PEGASUS MAY BE NEXT FOR KNICKS GO
Breeders’ Cup Classic (G1) winner and defending Pegasus World Cup (G1) champ Knicks Go could cap his brilliant career in the $3 million Pegasus World Cup on Jan. 29 at Gulfstream Park.
The Pegasus may turn into a showdown between two of the standouts of the 38th Breeders’ Cup in Knicks Go, the likely 2021 Horse of the Year, who won the Classic by 2 ¾ lengths, and Life Is Good, who cruised to a 5 ¾ length victory in the Dirt Mile (G1).
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Trainer Brad Cox said Sunday morning at Del Mar Racetrack that Knicks Go, the Maryland-bred Korea Racing Association-owned star was a possibility for the Pegasus before heading off to start his stud career at Taylor Made Farm.
“If he comes out of it good and he trains well, we’ll point for the Pegasus,” Cox said. “It’s a good purse, it’s a surface he likes and if he’s doing well, there have been horses that won the Breeders’ Cup and ended their careers with that, between the likes of Gun Runner and City of Light. It’s always a nice race that you can pick off hopefully before going off to stud.”
Knicks Go kicked off a superb 2021 season with a 2 ¾ length gate-to-wire score in the Pegasus World Cup. He won five of seven starts during the season and has 10 wins from 24 career starts.
Knicks Go, a son of Paynter out of the Outflanker mare Kosmo’s Buddy, was bred in Maryland by Angie Moore.
Spendthrift Farm’s Life Is Good was knocked off the Triple Crown trail in March when a bone chip was found in his left rear ankle. The chip was removed by surgery, and during his recovery he was transferred from trainer Bob Baffert in California to Todd Pletcher in New York.
Life Is Good was a narrow second in his comeback race, the seven-furlong H. Allen Jerkens Memorial (G1) at Saratoga and won the one-mile Kelso Handicap (G2) by 5 ½ lengths Belmont Park on Sept. 25. The Dirt Mile was his return to two-turn racing and should set him up for Gulfstream’s big race.
“That’s what we’d spoke about prior to the race that our sort of two-race plan was the mile and then stretch him out further in the Pegasus,” Pletcher said Sunday. “He certainly ran well enough to proceed in that direction if everything goes smoothly, but we haven’t really had any time to really firmly discuss our entire plans yet. I’m sure once everybody gets back to their headquarters, we’ll have that conversation.”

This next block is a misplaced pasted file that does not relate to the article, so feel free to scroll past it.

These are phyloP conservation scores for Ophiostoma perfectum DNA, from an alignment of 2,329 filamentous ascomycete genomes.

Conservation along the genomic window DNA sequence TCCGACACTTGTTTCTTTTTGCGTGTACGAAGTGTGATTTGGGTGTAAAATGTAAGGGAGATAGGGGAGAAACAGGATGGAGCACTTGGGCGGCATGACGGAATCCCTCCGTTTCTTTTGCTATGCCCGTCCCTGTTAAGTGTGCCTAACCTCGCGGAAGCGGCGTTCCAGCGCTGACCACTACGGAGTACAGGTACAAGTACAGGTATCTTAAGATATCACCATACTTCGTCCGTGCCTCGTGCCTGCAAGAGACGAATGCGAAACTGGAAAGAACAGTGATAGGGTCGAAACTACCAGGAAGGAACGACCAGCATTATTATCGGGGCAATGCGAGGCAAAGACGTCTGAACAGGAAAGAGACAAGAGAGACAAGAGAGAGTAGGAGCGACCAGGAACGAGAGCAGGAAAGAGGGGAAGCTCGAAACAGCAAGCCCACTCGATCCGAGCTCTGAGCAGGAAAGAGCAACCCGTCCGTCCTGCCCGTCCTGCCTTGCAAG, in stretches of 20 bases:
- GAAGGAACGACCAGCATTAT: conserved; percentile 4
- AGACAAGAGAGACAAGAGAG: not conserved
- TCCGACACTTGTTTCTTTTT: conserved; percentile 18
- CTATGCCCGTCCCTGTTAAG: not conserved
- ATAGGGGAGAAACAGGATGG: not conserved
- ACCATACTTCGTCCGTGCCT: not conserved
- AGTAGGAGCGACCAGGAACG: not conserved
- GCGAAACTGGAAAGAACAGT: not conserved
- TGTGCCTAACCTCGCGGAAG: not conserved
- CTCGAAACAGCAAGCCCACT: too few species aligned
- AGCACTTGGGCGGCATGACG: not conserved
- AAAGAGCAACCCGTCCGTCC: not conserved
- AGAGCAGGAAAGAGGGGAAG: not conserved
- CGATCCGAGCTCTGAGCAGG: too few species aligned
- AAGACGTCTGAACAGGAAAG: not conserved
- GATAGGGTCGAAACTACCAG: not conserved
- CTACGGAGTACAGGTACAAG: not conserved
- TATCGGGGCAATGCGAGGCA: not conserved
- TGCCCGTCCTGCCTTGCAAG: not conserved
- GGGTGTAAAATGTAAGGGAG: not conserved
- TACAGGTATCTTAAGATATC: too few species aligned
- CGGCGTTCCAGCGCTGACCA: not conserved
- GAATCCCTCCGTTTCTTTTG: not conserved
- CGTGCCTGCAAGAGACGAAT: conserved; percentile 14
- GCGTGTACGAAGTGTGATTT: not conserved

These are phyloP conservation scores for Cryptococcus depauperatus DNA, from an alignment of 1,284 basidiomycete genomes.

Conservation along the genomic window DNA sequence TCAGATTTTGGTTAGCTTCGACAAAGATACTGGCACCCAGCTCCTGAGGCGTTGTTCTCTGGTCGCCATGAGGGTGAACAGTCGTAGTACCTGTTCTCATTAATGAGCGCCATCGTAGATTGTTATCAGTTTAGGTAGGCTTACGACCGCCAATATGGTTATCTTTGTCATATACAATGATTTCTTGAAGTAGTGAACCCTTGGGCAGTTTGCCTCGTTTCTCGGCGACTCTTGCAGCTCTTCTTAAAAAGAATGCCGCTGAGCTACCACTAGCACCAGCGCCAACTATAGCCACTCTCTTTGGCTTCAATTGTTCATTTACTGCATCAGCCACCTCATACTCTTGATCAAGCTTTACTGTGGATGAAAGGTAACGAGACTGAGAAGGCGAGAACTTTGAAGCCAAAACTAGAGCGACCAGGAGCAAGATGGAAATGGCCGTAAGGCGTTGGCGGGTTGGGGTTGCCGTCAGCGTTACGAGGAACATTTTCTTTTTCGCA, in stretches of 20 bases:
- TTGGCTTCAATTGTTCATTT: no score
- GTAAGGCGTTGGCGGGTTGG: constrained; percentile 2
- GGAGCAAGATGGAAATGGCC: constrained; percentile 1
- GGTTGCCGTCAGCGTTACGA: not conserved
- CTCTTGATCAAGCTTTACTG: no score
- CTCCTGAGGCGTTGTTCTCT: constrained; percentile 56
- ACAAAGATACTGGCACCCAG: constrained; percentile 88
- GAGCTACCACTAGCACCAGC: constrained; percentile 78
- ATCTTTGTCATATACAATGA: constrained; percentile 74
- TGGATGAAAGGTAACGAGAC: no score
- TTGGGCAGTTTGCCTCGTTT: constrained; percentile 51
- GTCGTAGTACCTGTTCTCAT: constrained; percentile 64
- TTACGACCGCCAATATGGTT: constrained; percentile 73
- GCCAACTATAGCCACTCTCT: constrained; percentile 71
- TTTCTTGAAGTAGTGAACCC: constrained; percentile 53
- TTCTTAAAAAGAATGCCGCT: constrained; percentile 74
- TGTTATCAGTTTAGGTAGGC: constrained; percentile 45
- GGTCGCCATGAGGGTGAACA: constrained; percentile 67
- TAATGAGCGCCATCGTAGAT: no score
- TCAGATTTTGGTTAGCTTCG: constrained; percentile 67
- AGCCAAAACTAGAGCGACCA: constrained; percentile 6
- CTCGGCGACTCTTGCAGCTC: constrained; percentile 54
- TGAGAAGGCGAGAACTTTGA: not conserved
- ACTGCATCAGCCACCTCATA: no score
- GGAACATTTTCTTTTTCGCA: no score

Life is Good came into the Breeders’ Cup with a big reputation and he delivered a strong performance, leading from gate to wire under Irad Ortiz, Jr. He completed the mile in 1:34.12 after opening fractions of :21.88, :44.94 and 1:08.76.
“It was everything that we were hoping for and then maybe even more,” Pletcher said. “The horse had trained spectacularly coming into the race and I felt like he was sitting on a big race. When he broke cleanly, you could tell they were going quickly and there was some other horses trying to be involved. My first concern was just, hopefully, he hadn’t gone too fast, but it seemed like he was relaxed and settled. In spite of the fact that he was rolling right along, he was doing it comfortably.
“I think that’s kind of what we’ve come to expect from him. It’s one of those horses that’s extremely fast, has a very high cruising speed and the ability to continue doing it. What was even more impressive to me than the :21 and four and 44 and change and 1:08 and change, is that he essentially won geared down. Then Irad had to reach up and grab a hold of him in the middle of the turn. Galloping out, he was still full of horse. I don’t think he could have been any more impressive.”
Trainer Bob Baffert said Sunday that Classic runner-up Medina Spirit is a possibility for the Pegasus World Cup. He said the primary goal is the Saudi World Cup because the colt’s owner is from Saudi Arabia and that it was too early to decide whether to run at Gulfstream first.